The CONQUEST implementation of matrices do not regard any system (bulk or otherwise) to have periodic boundary conditions, instead the code treats any location in real space as it is. The cell from user input is regarded as the Fundamental Simulation Cell (FSC), and the FSC is repeated in all lattice directions so that all atoms taking part of interaction with that inside the FSC are taken account of (see figure 9). All quantum-mechanical operators are represented by matrices using support functions (which for the purpose of this report may be regarded as a set of basis functions upon which we have our matrix representation). For details on the meaning of support functions, how these are formed from the (actual) basis--which can either be Pseudo-Atomic Orbitals (PAOs) or B-Spline functions--and how are the quantum mechanical quantities represented by these support functions, please refer to [4,5].
The CONQUEST method of storing matrices of the form
To update the electron density CONQUEST solves the
generalised eigen-value problem
It can be shown that the hermitian matrices
defined in equation
(16) and (17) can be calculated from the native
CONQUEST matrices using the relationship
A call to ScaLAPACK subroutine
pzhegvx is made to obtain the
set of eigenvalues (the band structure)
are used to calculate the Fermi-energy and occupation function (this
is discussed briefly in section 3). Once this
is done another call to
pzhegvx is made to get the eigenvectors
for each point, the new electronic density can than be
calculated using formula
pzhegvxbecause we cannot calculate the density without knowing the occupation function first, but on the other hand since the band structure needs eigenvalues calculated for all if we are going to make only one call to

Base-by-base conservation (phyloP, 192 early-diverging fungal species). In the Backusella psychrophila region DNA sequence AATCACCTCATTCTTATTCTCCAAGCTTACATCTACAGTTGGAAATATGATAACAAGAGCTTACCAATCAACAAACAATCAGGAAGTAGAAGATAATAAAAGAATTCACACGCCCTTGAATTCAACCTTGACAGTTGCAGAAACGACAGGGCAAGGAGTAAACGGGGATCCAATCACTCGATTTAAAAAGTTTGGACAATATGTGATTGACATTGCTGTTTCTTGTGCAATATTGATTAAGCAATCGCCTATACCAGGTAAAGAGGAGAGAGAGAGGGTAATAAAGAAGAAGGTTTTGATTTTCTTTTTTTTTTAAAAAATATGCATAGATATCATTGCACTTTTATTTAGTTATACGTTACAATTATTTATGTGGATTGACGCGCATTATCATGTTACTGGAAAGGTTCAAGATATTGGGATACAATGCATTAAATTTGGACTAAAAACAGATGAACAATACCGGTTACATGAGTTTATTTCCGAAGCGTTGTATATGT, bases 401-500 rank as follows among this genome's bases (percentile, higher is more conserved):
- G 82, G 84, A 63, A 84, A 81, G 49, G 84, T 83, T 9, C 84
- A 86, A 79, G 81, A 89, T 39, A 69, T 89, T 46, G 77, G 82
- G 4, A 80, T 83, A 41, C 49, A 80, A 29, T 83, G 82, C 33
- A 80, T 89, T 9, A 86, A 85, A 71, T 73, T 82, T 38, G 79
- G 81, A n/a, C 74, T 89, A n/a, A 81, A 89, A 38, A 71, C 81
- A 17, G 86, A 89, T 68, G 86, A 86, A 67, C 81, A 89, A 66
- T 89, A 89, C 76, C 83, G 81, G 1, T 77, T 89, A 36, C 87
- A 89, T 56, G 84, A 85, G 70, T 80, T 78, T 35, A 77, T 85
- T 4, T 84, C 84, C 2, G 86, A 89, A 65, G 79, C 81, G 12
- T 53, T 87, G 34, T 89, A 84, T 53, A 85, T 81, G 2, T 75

pzhegvxall eigenvectors are then need to be stored. By calling
pzhegvxtwice we can save significant memory by simply accumulating the eigenvectors into the density matrix. It was found2 also that the call to
pzhegvxfor only calculating eigenvalues is only about 10% the cost of the full call that also calculates the eigenvectors.
The original CONQUEST implementation solves equation (15) one point at a time. And the matrices and are then mapped onto new matrices and distributed across all available processors arranged in a BLACS processor grid according to ScaLAPACK cyclic block format. The calculated eigenvectors from ScaLAPACK for each are then transfered from ScaLAPACK data format and accumulated into stored across the processors in CONQUEST format, and the self-consistent calculation carries on from there.
We note that calculations involved for solving eigenvectors for different are independent from each other. If we could add a degree of freedom of allowing subgroups of processors working on different then it would allow us to choose better optimised parameters for the ScaLAPACK calculations. For matrices of a given size there is an optimal number of processors that should be allowed to work on it, and too many processors means inefficient communications taking over. Hence parallelising calculation in would in theory allow one to use more processors more efficiently by having groups of optimal number of processors working for each ScaLAPACK subroutine call. Since for metallic calculations, te number of points required are in the order of 1000s, this is a real degree of freedom we can exploit, especially for calculations running on HPC systems such as HECToR.